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[Table 1] shows the sociodemographic details. Among the total participants, 120 (52.9%) were females and 107 (47.1%) were males. In the study population, 159 (70%) were between the age of 26 to30 years, 42 (18.5%) between 21 and 25 years, and 26 (11.5%) were more than 31 years of age. One hundred and fifty-eight (69.6%) participants were single and 66 (29.1%) of them were married. Among those who were married, 28 (12.4%) of them had children. Two hundred and three (89.4%) participants were from a clinical departments, followed by 22 (9.7%) from paraclinical departments and 2 (0.9%) from preclinical departments [Figure 2] and [Figure 3].
Table 1: Sociodemographic details

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Figure 2: Distribution of pre- and paraclinical departments

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Figure 3: Distribution of clinical departments

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One hundred and two (44.9%) postgraduates were studying their 1st year of postgraduation, 47 (20.7%) were in 2nd year, and 78 (34.4%) were doing their final year of their postgraduation. Majority of the postgraduates were staying in hostel (65.6%), followed by 49 (21.6%) of them were staying at home. One hundred and fifteen (50.7%) participants had joined postgraduation within 1 year of finishing their graduation degree, whereas 103 (45.4%) of them joined after 2–5 years and 9 (4%) participants joined postgraduation after 5 years of completing MBBS. Two-seven (11.9%) participants suffered from a chronic medical illness including bronchial asthma, chronic obstructive pulmonary disease, and hypertension. Use of substances such as alcohol, nicotine, and cannabis was reported by 43 (18.8%) subjects. Overall, 200 (88.1%) subjects had moderate level of PSS scores, 18 (7.9%) had mild, and 9 (4%) had high level of PSS scores [Figure 4] and [Table 2].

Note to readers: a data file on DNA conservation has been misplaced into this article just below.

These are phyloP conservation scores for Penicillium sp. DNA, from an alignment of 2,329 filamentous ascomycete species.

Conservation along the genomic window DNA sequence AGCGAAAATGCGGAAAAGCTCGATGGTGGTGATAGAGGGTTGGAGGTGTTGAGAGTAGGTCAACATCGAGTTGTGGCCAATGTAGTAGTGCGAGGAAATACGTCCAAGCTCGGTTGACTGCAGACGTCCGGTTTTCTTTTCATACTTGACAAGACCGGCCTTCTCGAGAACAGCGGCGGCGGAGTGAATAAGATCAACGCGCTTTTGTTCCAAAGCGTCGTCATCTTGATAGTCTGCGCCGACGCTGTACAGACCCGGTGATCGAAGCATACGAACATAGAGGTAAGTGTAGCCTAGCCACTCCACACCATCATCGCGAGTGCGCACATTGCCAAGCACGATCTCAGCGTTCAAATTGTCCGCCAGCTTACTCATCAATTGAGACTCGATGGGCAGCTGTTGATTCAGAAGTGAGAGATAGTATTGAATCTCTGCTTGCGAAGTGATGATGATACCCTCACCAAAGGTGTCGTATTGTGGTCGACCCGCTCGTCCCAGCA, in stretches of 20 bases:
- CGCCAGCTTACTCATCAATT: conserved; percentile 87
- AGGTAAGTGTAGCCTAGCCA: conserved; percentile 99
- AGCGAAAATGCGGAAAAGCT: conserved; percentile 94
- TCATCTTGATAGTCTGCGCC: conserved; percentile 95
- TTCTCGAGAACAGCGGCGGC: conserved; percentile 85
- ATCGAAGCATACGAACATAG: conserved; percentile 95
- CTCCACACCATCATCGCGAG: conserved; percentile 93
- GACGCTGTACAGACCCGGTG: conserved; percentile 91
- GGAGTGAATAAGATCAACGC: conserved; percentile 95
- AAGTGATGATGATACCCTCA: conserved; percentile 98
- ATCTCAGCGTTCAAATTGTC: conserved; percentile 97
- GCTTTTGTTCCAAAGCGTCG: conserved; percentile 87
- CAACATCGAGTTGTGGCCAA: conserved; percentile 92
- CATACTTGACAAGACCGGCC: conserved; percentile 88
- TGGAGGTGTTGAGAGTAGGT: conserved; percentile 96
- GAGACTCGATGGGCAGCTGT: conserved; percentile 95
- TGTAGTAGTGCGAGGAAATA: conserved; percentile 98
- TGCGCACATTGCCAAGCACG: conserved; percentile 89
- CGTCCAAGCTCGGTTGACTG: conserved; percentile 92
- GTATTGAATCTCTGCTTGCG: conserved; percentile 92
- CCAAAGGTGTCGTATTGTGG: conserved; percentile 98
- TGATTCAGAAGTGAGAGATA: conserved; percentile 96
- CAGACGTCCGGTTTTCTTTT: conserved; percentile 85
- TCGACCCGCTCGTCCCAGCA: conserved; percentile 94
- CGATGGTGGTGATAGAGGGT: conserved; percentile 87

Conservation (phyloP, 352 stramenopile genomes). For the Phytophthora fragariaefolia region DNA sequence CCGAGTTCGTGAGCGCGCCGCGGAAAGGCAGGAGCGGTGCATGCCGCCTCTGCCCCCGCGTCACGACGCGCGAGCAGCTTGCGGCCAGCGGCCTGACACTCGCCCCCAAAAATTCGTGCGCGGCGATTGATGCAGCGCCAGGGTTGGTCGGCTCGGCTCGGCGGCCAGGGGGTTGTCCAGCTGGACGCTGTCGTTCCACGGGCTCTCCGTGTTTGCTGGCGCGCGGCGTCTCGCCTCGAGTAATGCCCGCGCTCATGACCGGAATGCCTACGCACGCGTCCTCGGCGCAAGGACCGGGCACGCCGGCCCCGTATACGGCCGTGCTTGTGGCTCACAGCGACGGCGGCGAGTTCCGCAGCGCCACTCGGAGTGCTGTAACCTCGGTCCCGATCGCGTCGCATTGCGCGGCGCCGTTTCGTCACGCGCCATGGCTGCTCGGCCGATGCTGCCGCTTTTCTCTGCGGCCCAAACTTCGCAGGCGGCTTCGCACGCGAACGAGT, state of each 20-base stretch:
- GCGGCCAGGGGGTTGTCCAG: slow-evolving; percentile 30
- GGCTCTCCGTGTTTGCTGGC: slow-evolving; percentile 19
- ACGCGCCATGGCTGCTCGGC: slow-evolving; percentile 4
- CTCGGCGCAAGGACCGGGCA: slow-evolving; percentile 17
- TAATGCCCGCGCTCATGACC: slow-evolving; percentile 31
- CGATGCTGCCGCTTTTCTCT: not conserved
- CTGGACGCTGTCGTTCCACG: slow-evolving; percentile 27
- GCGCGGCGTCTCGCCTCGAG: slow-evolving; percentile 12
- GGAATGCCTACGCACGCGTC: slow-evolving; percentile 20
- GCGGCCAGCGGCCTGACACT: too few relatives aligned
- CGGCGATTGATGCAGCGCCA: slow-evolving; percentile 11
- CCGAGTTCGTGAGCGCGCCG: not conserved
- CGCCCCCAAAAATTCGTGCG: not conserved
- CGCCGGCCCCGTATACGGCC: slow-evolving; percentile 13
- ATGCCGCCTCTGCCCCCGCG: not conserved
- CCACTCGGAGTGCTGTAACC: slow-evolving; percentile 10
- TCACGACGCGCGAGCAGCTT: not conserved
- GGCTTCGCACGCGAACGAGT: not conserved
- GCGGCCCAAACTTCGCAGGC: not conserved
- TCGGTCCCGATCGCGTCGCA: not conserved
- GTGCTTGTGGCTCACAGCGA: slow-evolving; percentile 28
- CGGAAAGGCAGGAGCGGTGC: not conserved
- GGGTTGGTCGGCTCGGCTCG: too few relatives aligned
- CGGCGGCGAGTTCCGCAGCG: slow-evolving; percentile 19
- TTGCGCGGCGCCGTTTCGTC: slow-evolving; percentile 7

Figure 4: Distribution of Perceived Stress Scale scores

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Table 2: Prevalence of stress in each subgroup

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In our study, we compared the stress levels of postgraduates of various age groups. Most of the subjects of all age groups had moderate stress scale scores. However, the difference in stress levels between the age groups was not found to be significant (F = 1.54, P = 0.217). We found that stress levels were higher in females which is statistically significant (t = 2.65, P = 0.009) and majority of them had moderate stress scale scores (53.5%). We compared the stress level between married and unmarried postgraduates. However, there was no statistically significant difference (F = 0.18, P = 0.835). When we compared the stress levels of postgraduates studying in different years of postgraduation, we found no significant difference in their stress levels. However, majority of them among all the three years of postgraduation had moderate stress scale scores.

The place of stay during the postgraduation of various postgraduates may be different. Postgraduates may stay in home or hostel or in various other locations. When we compared their effect on stress, we found no significant difference (F = 0.60, P = 0.545). It is believed that years taken to join postgraduation may play a role in the level of stress. However, we could not find any statistically significant difference (F = 0.154, P = 0.858). The subject of postgraduation did not make any difference in causing stress which was proved by statistically insignificant result (P = 0.178). Similarly, chronic illness (P = 0.297) and substance use (P = 0.724) in postgraduates did not produce any significant difference on stress. However, most of the post graduates had moderate stress scale scores in our study sample.